As a wholly owned property of Crain Communications, Staffing Industry Analysts retains its offices in Los Altos, Cal., and its current employees, including its top executive Ron Mester. Crain Communications also publishes BtoB and Media Business.
Mester explained that Staffing Industry Analysts has three revenue streams, declining to reveal their respective percentages of total sales.
One is membership that gives users access to exclusive industry data, including research, trends, analysis, benchmarking, tools, templates and other intellectual capital. Staffing companies pay annual fees based on their revenue that range from $1,000 to $30,000. The companies that use contingent labor pay $15,000 for a single member or $30,000 for companywide access.
Another revenue source is Staffing Industry Analysts’ conferences, which bring in sponsorship and registration fees. Registrations, for example, range from $1,000 to $2,000 per person. In 2008, the company produced three conferences; it is planning four in 2009.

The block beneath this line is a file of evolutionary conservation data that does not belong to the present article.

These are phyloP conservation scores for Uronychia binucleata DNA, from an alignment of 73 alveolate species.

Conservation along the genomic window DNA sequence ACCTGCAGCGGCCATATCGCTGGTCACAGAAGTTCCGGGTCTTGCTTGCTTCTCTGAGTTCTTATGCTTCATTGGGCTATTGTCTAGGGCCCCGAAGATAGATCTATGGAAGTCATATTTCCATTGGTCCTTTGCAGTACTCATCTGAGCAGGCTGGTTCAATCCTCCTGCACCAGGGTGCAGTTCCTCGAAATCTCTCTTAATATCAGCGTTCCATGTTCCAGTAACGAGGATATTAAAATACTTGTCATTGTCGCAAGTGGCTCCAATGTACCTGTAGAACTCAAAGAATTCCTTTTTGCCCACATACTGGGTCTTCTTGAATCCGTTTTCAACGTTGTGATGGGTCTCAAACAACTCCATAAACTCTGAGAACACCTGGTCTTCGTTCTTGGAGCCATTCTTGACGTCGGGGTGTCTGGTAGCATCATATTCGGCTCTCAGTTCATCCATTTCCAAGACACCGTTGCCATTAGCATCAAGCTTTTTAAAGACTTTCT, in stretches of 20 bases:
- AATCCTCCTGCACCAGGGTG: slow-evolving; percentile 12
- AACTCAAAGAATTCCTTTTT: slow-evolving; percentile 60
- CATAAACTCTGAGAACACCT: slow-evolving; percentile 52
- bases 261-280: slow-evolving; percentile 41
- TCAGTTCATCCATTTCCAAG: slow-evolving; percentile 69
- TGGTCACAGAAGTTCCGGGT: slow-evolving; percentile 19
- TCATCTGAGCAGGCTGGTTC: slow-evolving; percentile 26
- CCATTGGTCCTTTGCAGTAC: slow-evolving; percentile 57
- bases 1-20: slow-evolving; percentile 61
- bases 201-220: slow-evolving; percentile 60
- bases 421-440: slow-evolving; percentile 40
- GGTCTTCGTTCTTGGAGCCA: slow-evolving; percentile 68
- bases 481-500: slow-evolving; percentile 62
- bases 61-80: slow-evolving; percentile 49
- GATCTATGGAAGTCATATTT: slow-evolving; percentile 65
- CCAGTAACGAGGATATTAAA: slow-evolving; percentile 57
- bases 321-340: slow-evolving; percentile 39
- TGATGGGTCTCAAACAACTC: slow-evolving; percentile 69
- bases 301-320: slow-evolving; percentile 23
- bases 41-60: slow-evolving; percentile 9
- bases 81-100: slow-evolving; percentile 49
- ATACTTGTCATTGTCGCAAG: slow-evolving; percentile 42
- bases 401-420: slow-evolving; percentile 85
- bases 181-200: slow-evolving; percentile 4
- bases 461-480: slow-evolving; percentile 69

The third source is advertising. Staffing Industry Analysts publishes two monthly magazines called Staffing Industry Review for staffing company executives and Contingent Workforce Strategies, published nine times a year for human resources, procurement or IT executives responsible for contingent, contract or temporary help.
"Crain has no intention for us to convert into a traditional media company," Mester said, "but we can learn a lot from the other Crain businesses in terms of doing a better job with print and electronic advertising."
Todd Johnson,VP-publisher of Crain’s Workforce Management, pointed out that the new sibling company has some subject matter and audience overlap with his group. "We both serve human resources people, but there is a broader group involved in staffing, such as procurement," he noted. "There’s an opportunity to build up [Staffing Industry Analysts magazine] Web sites. Workforce Management’s Web site is very good at drawing an audience. That’s an expertise SIA would quickly be able to tap into."
Meanwhile, Staffing Industry Analysts may be able to help Workforce Management grow in other areas, such as events, because of their expertise, Johnson said. Similarly, Workforce Management could learn from the newly acquired company’s business model for getting paid for research and data.